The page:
World

As US covid cases edge up to 100,000 per day, a referendum on the pandemic- and the truth about it

WASHINGTON: He has promised to “Fire Fauci” after the elections, but the coronavirus may fire him before that.
As it heads into Election Day on Tuesday November 3, the United States is tipping into a record territory of 100,000 coronavirus cases per day in the midst of what history could well record as the Pandemic Election.
It could also be called a referendum on truth with the pandemic at the center of it. A President who at various times has claimed he has done a masterful job of containing it, said it is no big deal, and has presented himself as a superman who took it head on and defeated it- even though 230,000 Americans have died from it.
At a rally on Tuesday, as Trump made his case on the pandemic issue, fervid supporters who are in line with his thinking erupted with chants of “Fire Fauci!” – referring to the nation’s top infectious disease expert who set the agenda for how to combat the virus before Trump overturned it.
“Don’t tell anybody, but let me wait ’til a little bit after the election, please. I appreciate the advice,” Trump responded fauz-conspiratorially.
At the other end of the political spectrum, Democrat voters want Biden to appoint Fauci as the head of the coronavirus task force- after the people fire Trump and Pence, the current task force head. For now, Biden has said that if voted to power, he would put into place a Covid-19 action plan on the first day of his presidency.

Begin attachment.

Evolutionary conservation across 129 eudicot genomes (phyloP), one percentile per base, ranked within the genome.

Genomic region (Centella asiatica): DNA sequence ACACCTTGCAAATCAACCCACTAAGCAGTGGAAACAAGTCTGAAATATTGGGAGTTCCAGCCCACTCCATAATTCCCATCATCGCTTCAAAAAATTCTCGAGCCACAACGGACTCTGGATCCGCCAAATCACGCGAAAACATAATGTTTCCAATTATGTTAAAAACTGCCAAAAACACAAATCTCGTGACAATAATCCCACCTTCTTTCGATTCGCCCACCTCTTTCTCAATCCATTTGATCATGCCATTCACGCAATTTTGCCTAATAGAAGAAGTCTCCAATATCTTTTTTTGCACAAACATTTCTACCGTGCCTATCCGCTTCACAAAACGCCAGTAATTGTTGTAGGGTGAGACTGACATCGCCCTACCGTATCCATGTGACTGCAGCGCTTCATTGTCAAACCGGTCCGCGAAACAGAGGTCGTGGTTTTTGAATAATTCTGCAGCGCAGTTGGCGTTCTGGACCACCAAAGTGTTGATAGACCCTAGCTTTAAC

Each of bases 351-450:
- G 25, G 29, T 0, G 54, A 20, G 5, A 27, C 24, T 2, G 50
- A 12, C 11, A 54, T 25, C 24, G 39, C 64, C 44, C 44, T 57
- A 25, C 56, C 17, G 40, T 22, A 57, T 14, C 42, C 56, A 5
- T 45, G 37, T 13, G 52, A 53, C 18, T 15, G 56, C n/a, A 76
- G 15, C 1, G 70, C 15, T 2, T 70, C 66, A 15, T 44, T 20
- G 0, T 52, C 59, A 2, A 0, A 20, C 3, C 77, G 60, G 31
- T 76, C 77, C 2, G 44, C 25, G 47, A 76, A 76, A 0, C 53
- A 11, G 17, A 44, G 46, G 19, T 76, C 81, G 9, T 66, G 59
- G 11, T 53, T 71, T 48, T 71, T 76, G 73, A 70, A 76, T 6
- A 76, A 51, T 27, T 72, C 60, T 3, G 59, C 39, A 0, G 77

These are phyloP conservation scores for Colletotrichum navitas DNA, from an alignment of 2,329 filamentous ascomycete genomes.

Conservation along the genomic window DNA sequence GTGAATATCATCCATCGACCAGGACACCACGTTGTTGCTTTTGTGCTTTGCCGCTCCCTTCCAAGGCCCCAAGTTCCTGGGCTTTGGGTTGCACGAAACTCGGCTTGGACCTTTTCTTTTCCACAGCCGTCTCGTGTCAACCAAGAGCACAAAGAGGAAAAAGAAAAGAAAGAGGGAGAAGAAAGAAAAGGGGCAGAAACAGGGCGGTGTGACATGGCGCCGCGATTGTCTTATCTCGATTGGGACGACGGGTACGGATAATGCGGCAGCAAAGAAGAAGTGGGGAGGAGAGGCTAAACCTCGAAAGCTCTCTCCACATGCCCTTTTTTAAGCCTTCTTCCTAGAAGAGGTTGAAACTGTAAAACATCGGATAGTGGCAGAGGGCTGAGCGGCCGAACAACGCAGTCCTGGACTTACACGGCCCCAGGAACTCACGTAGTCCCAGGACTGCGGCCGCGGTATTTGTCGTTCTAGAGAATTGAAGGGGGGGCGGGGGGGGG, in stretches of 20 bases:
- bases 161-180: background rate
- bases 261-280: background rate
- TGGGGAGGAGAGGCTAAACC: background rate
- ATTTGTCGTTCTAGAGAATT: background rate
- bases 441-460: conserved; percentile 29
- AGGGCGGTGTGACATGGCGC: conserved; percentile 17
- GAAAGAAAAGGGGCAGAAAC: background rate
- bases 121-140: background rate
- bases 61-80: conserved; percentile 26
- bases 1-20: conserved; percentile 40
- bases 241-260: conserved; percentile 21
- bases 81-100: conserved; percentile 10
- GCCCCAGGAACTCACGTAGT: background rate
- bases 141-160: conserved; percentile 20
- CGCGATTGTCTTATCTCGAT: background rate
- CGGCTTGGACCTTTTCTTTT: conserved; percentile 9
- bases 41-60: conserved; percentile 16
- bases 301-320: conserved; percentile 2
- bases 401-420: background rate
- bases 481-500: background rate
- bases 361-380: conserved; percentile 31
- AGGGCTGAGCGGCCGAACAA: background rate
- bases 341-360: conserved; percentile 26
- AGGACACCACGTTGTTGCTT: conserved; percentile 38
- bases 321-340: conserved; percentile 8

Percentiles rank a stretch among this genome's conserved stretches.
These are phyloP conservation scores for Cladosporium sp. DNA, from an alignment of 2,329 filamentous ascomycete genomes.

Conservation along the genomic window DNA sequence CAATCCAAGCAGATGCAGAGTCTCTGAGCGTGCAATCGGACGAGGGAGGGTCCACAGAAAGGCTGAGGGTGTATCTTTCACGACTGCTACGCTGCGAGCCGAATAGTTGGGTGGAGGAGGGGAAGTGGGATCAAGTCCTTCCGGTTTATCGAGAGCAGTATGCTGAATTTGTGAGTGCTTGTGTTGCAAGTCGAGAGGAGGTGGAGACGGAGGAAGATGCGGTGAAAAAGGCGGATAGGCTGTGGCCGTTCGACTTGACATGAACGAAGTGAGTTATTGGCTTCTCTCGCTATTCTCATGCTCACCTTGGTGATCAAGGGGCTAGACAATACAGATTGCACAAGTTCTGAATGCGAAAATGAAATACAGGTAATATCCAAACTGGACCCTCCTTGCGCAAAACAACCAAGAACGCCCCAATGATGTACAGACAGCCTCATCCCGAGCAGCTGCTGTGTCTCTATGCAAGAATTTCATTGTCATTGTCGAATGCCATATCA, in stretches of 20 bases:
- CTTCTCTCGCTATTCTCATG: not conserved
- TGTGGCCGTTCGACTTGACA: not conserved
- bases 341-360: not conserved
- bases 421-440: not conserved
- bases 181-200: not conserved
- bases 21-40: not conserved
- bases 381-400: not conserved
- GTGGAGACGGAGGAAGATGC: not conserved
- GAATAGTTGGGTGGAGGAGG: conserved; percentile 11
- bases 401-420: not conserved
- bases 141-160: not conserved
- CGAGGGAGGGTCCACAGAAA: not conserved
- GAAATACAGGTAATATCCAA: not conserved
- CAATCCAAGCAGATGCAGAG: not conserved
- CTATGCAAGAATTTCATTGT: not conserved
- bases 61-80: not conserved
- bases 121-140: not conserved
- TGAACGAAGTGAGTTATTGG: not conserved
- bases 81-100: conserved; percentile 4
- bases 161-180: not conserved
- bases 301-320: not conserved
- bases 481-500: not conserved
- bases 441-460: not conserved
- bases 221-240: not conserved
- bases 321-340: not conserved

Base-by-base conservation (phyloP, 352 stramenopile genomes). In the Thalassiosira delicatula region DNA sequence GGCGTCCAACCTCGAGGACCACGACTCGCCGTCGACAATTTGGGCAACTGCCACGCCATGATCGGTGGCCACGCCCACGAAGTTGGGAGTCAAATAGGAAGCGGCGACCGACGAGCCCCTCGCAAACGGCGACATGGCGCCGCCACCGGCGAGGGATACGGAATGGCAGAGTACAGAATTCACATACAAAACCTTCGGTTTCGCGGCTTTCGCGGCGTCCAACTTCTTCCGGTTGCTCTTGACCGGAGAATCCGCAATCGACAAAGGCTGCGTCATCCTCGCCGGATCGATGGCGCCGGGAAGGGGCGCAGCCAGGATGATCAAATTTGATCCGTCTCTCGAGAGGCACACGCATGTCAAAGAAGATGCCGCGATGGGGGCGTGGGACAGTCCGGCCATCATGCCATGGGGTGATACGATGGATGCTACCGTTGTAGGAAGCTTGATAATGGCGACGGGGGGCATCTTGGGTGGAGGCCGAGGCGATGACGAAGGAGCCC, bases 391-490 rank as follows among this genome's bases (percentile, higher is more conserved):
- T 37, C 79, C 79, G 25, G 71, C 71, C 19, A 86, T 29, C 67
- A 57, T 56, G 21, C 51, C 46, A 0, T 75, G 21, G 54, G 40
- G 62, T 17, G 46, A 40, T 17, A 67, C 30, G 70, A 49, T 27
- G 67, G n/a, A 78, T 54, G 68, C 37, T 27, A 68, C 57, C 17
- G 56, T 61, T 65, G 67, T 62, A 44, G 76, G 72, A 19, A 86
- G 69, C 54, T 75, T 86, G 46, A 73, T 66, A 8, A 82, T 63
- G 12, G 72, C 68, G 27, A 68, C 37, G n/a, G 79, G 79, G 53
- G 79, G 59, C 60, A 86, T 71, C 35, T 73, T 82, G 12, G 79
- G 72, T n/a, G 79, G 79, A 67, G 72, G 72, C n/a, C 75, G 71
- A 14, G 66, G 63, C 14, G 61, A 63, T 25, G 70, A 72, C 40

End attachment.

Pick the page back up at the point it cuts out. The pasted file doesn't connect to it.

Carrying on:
In some ways, the election has boiled down to that one issue- and facts and fiction surrounding it.
Trump has a 59 per cent DISAPPROVAL rating for his handling of the coronavirus pandemic. That still leaves 37 per cent who APPROVE of his handling- people who are more sick and fatigued with the closures and the economic loss it has caused than from the virus itself.
If voters cast ballots on the basis of the pandemic handling ratings alone, then Trump would seem to be toast, particularly after he aggravated the four million strong medical community by suggesting doctors were profiting from the pandemic, and followed it up by attacking Fauci’s cult status.
“You have to live in an echo chamber the size of a walnut to think attacking Dr. Fauci is good electoral politics,” noted veteran journalist Dan Rather.
But then, Trump is now considered a bigger cult figure than Fauci. And unlike Fauci, whose medical expertise causes him to focus singularly on the pandemic, Trump has a more expansive and positive view that appeals to those who feel one should not be cowed down for a virus which is not as lethal as it was once thought to be.
Most people have already had a say on this. In fact, the pandemic is ironically the reason for the massive turnout. Nearly 100 million people, two-thirds of the expected turnout, would have voted even before Election Day, leaving only about 50 million to exercise their franchise.
Many stood in line for hours- sometimes up to 6-8 hours in heat, rain, and cold- to have their say in what is widely acknowledged as the most consequential election in modern American history. One that is also a referendum on truth- and consequences.

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